Cause of by-election
Sitting Nationals MP Katrina Hodgkinson resigned from parliament in September 2017.
Margin – NAT 20.4%
South-western NSW. Cootamundra covers the towns of Cootamundra, Gundagai, Young, Cowra, West Wyalong and Narrandera, amongst others, in the area between Wagga Wagga, Yass, Griffith and Forbes. Cootamundra covers the Bland, Coolamon, Cootamundra, Cowra, Gundagai, Harden, Junee, Narrandera, Temora, Weddin and Young council areas.
Cootamundra takes in parts of the former seats of Burrinjuck and Murrumbidgee.
The electoral district of Burrinjuck existed from 1950 to 2015. It was a Labor seat from 1950 to 1988, a Liberal seat from 1988 to 1998, and a National Party seat since 1999.
Bill Sheahan first won Burrinjuck in 1950. He had held the seat of Yass since 1941, and the seat was renamed Burrinjuck in 1950. He served as a minister in the Labor government from 195o to 1965, and retired in 1973.
He was succeeded by his son Terry Sheahan. He served as a minister from 1980 until 1988, when he was defeated in Burrinjuck, and the Labor government lost power.
Burrinjuck was won in 1988 by Liberal candidate Alby Schultz. Schultz held the seat for ten years, and in 1998 resigned to run for the federal seat of Hume. He has held Hume ever since.
Burrinjuck was won in 1999 by National Party candidate Katrina Hodgkinson. She held the seat until it was abolished in 2015.
Murrumbidgee was one of only two districts to have existed continuously since the first Legislative Assembly was elected in 1856. The seat was a two-member district from 1856 to 1859, a single-member district from 1859 to 1880, a two-member district until 1885, a three-member district from 1885 to 1894, a single-member district from 1894 to 1920, a three-member district from 1920 to 1927, and a single-member district from 1927 until its abolition at the 2015 election.
The seat was dominated by the ALP in the middle part of the last century, but has been held by the National Party since 1984.
In 1941, the sitting Country Party MP, Robert Hankinson, retired. The official Labor candidate was defeated by independent Labor candidate George Enticknap, who was then welcomed into the Labor caucus in the Parliament. He served as a minister from 1960 to 1965, when he retired.
Al Grassby won Murrumbidgee for the Labor Party at the 1965 election. He resigned from the seat in 1969 to take the federal seat of Riverina. He served as Minister for Immigration from 1972 to 1974, when he lost Riverina.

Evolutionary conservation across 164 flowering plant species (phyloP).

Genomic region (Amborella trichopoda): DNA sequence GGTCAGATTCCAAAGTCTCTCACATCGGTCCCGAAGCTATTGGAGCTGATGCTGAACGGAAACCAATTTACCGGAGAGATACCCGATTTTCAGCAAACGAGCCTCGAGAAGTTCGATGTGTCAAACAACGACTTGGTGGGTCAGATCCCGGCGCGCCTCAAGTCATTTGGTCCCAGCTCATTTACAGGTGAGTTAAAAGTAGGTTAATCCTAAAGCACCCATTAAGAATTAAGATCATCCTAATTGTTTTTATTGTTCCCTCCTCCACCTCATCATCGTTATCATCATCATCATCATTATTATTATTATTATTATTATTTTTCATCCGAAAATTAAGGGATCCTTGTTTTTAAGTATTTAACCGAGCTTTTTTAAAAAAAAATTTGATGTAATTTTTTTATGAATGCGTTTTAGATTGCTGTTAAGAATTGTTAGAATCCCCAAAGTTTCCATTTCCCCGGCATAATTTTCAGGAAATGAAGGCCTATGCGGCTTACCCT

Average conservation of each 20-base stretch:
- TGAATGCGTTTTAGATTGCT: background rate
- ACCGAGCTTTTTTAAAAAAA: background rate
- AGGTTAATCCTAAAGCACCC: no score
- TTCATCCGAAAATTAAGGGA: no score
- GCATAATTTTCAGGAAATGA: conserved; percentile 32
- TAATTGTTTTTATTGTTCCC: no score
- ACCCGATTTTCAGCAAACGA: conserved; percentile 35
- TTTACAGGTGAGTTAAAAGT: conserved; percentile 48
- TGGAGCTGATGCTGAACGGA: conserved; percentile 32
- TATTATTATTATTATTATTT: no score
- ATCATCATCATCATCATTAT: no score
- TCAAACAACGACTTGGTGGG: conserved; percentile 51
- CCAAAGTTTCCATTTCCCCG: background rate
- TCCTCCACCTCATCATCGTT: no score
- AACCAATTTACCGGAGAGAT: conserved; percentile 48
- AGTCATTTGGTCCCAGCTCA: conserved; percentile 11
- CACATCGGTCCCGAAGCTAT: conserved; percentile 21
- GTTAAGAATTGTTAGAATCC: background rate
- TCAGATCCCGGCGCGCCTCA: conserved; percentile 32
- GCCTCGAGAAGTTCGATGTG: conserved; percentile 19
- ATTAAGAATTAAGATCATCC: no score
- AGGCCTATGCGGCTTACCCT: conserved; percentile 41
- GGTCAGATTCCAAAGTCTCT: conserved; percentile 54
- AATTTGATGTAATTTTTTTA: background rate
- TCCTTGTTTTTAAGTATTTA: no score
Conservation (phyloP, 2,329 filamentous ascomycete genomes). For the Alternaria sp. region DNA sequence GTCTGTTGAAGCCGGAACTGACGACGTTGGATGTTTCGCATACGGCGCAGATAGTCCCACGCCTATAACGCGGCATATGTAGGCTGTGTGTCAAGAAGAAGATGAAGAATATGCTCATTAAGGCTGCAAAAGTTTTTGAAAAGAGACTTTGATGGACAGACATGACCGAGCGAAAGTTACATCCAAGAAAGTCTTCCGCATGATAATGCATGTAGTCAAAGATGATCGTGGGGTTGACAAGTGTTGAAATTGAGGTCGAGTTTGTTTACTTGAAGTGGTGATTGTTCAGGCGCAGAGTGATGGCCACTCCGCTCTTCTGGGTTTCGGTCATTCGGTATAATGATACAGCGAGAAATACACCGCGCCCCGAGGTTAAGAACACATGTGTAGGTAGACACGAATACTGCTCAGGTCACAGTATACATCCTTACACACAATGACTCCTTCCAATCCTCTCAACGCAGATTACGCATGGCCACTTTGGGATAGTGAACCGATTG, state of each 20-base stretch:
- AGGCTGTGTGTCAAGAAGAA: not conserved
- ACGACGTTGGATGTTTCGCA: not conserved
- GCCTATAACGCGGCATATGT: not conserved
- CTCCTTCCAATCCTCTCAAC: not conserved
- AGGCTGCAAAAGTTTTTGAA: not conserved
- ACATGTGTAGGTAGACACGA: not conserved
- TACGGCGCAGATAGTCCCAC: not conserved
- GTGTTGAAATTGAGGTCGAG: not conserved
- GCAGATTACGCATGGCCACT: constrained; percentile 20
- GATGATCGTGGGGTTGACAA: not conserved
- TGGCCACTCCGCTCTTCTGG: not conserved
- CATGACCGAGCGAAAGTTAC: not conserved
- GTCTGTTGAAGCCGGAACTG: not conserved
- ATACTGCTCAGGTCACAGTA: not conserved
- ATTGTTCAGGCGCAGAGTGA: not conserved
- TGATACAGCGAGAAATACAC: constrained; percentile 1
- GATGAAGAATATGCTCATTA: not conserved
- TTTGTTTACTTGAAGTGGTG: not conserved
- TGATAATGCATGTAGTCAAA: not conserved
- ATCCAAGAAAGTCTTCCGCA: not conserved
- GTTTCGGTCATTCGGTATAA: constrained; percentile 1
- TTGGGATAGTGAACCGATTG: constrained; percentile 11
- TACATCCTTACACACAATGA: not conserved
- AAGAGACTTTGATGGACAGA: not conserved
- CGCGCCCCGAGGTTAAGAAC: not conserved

Lin Gordon won the 1970 Murrumbidgee by-election for the ALP. He served as a minister from 1976 until his retirement in 1984.
In 1984, Murrumbidgee was won by the National Party’s Adrian Cruickshank. He came third on primary votes, but preferences from the Liberal Party pushed him ahead of independent candidate Thomas Marriott. Marriott’s preferences elected Cruickshank over the Labor Party. He held the seat until his retirement in 1999.
Murrumbidgee was held by the National Party’s Adrian Piccoli from 1999 until 2015, when he shifted to the seat of Murray.
- Philip Langford (Christian Democratic Party)
- Jeffrey Passlow (Greens)
- Matthew Stadtmiller (Shooters, Fishers and Farmers)
- Jim Saleam (Independent)
- Charlie Sheahan (Labor)
- Steph Cooke (Nationals)
Cootamundra appears to be a safe Nationals seat on paper, but it’s very similar to the seat of Orange, which the Nationals lost to the Shooters, Fishers and Farmers party in a 2016 by-election.
The Shooters could again pose a thread, although some of the issues which contributed to the by-election defeat in 2016 (council amalgamations, greyhound racing ban) are no longer as controversial as they were last year.
|Elio Cacciotti||No Land Tax||1,118||2.4||+2.4|
|Philip Langfield||Christian Democratic Party||1,072||2.3||-0.9|
2015 two-party-preferred result
Booths in Cootamundra have been split into four parts: north-east (including Young and Cowra), north-west (including West Wyalong), south-east (including Cootamundra and Gundagai) and south-west (including Junee and Narrandera).
The Nationals won a large majority of the two-party-preferred vote in every area, ranging from 61% in the south-east to 78.4% in the north-west.
|Voter group||NAT 2PP %||Total votes||% of votes|
Two-party-preferred votes in Cootamundra at the 2015 NSW state election